Martha Sherrill was born in Palo Alto, California and later raised in Los Angeles, the daughter of an opera singer and a behavioral scientist. She graduated from UCLA where she studied art history and film. After college, she worked at the Corcoran Gallery of Art in Washington, D.C. before landing a job at The Washington Post, initially as a fashion assistant in the Style Section, then as a staff writer covering art, culture and politics.

During her ten-year tenure at the Post, Sherrill became known for her penetrating studies of personality and society. She parlayed her knowledge of film into many memorable interviews with legendary directors and actors, including Jeanne Moreau, Clint Eastwood, Jodie Foster, Steven Soderbergh, and Peter O’Toole. Her award-winning essays range from a psychological exploration of political fanaticism, studies of homelessness and self-proclaimed happy people, to a three-part series on the young life of Hillary Clinton.

A contributing editor at Esquire between 1995 and 2000, she specialized in profiles of complex and difficult interview subjects — Don Imus, Rudy Giuliani, Steve Martin — and wrote a poignant, candid personal essay about Peter Sherrill, her enigmatic father, (“My Father, The Bachelor.”)

In her four books, Sherrill travels between fiction and nonfiction, gravitating to stories of outliers, pioneers and strong individuals. Her first book, The Buddha from Brooklyn (Random House, 2000), a work of nonfiction, is a study of religious devotion inside a Tibetan Buddhist monastery in Poolesville, Maryland. Her next book, My Last Movie Star, (Random House, 2003), uses primary sources and Hollywood memoirs to study the vagaries of fame. The Ruins of California (Penguin Press, 2006) came next, a critically acclaimed coming-of-age novel set against the backdrop of the 1970s. Her most personal work to date, the book was inspired by Sherrill’s own struggle as a child to find balance in two radically different worlds – the vibrant bohemia of San Francisco’s North Beach and the staid conservatism of suburban Pasadena.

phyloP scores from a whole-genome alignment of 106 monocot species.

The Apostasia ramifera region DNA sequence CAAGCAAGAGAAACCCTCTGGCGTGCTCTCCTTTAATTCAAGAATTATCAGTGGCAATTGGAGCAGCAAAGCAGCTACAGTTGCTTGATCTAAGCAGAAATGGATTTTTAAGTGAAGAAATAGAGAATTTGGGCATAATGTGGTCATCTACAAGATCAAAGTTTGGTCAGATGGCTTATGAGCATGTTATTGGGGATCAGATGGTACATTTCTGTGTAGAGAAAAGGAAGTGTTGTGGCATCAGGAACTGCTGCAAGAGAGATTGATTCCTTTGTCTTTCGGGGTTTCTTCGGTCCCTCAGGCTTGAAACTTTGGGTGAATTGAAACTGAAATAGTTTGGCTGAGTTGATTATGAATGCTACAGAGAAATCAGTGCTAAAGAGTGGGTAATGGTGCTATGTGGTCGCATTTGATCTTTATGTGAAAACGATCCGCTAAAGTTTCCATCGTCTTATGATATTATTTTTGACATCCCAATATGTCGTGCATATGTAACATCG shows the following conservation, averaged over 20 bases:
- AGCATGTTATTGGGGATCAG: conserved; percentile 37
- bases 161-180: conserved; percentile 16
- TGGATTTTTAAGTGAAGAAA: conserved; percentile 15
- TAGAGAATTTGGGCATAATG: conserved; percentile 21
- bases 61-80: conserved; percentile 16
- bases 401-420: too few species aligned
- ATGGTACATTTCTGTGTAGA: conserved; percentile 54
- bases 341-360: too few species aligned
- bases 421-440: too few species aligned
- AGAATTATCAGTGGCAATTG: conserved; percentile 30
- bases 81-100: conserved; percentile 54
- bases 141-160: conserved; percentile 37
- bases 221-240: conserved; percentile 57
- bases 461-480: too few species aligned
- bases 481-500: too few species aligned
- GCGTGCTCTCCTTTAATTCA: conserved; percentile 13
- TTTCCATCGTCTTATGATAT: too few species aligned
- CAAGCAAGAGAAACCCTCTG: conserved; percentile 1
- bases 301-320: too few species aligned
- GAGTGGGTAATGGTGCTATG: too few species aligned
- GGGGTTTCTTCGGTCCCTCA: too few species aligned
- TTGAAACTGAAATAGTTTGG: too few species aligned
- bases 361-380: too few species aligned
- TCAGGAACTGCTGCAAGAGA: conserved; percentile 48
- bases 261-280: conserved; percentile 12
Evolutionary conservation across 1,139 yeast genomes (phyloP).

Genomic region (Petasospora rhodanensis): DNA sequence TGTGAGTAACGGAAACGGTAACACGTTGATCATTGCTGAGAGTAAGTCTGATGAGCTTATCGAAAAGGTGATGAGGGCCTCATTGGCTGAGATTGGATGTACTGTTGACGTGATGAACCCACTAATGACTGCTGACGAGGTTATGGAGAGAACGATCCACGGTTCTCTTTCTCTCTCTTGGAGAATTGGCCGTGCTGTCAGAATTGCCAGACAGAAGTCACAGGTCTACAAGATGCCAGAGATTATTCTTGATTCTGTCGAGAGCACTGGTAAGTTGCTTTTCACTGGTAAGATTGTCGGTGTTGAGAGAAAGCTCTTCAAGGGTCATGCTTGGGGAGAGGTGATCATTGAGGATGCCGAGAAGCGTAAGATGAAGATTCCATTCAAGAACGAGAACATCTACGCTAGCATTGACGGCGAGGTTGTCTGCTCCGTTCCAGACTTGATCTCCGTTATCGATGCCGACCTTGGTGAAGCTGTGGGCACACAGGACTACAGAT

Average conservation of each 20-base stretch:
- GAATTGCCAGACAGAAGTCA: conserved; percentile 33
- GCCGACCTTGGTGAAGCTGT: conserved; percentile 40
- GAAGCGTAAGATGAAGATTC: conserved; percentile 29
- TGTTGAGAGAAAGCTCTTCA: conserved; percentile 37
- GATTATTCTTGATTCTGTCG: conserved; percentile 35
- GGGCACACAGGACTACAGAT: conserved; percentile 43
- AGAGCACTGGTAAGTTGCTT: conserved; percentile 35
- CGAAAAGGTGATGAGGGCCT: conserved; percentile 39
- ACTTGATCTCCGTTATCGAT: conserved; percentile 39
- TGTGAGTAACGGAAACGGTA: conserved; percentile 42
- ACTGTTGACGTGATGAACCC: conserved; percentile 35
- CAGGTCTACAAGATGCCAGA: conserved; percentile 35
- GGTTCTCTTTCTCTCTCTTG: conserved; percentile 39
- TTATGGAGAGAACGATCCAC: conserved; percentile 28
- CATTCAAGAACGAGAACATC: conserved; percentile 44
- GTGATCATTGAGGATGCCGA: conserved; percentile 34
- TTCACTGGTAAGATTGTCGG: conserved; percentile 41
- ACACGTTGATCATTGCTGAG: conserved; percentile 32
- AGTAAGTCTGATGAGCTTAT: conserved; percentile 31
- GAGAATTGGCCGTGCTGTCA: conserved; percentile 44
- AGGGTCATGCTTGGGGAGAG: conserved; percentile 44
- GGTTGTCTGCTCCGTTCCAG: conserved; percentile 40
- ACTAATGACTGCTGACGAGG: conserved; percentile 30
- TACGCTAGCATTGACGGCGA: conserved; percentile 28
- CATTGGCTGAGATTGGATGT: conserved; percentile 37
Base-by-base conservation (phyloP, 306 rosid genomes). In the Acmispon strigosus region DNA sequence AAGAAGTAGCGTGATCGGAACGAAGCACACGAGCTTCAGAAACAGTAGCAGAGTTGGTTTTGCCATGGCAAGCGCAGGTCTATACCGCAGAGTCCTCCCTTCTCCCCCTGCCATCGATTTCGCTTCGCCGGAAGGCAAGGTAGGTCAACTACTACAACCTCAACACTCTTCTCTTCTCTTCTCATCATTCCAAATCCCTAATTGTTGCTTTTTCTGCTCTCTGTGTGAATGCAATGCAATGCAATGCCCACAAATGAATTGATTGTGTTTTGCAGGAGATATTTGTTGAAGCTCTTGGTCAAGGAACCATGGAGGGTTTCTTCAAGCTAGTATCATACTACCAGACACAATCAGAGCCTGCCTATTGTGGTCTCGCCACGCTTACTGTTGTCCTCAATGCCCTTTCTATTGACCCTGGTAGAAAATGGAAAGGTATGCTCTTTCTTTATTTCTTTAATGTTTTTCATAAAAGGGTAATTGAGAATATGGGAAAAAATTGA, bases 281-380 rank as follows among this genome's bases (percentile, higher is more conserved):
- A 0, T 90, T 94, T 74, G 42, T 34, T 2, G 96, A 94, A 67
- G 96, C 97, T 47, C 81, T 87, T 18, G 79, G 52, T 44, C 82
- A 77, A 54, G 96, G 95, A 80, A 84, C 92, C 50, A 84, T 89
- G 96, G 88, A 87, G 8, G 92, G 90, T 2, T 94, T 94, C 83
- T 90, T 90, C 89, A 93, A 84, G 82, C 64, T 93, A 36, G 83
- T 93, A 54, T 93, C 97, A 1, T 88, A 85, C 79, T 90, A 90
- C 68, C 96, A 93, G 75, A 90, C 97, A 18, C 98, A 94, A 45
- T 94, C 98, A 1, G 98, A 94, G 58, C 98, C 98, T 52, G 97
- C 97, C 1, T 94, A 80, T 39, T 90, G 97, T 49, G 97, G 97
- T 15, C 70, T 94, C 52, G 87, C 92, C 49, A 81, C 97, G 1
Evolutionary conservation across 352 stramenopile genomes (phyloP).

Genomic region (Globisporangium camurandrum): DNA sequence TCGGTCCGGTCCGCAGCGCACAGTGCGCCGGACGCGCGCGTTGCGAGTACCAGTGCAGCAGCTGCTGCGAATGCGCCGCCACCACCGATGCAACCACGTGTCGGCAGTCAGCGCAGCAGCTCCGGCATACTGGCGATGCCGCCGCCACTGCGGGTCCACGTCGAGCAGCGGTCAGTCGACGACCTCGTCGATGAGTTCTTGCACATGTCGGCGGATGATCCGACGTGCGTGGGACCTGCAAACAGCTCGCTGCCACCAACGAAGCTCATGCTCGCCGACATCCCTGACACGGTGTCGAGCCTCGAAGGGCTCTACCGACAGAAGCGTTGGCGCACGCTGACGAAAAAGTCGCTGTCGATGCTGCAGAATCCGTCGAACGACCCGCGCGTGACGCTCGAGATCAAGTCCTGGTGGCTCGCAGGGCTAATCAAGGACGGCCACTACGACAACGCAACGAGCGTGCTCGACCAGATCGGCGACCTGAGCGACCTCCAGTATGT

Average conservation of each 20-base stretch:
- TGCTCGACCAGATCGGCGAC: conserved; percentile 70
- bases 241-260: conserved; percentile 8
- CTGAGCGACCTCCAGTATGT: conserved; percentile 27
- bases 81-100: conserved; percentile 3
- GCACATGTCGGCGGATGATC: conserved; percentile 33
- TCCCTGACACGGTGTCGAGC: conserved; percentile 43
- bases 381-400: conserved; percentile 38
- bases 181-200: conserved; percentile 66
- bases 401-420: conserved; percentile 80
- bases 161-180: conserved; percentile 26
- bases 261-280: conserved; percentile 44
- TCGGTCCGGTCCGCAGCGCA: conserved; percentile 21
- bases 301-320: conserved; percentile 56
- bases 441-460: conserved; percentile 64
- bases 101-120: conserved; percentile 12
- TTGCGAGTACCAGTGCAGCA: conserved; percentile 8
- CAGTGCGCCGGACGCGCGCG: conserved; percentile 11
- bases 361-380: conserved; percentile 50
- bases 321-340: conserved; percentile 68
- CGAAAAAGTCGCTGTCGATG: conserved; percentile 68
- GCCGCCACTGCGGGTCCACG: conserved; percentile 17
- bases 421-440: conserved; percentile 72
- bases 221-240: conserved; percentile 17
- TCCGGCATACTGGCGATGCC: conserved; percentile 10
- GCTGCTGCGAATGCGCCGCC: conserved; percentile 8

She returned to nonfiction with Dog Man: An Uncommon Life on a Faraway Mountain (Penguin Press, March, 2008), the saga of a man and his wife in the snow country of Japan during World War II. It is as much about marriage as it is about dogs. Demonstrating Sherrill’s talent for candid interviews, use of archival research, and instinct for narrative, the book creat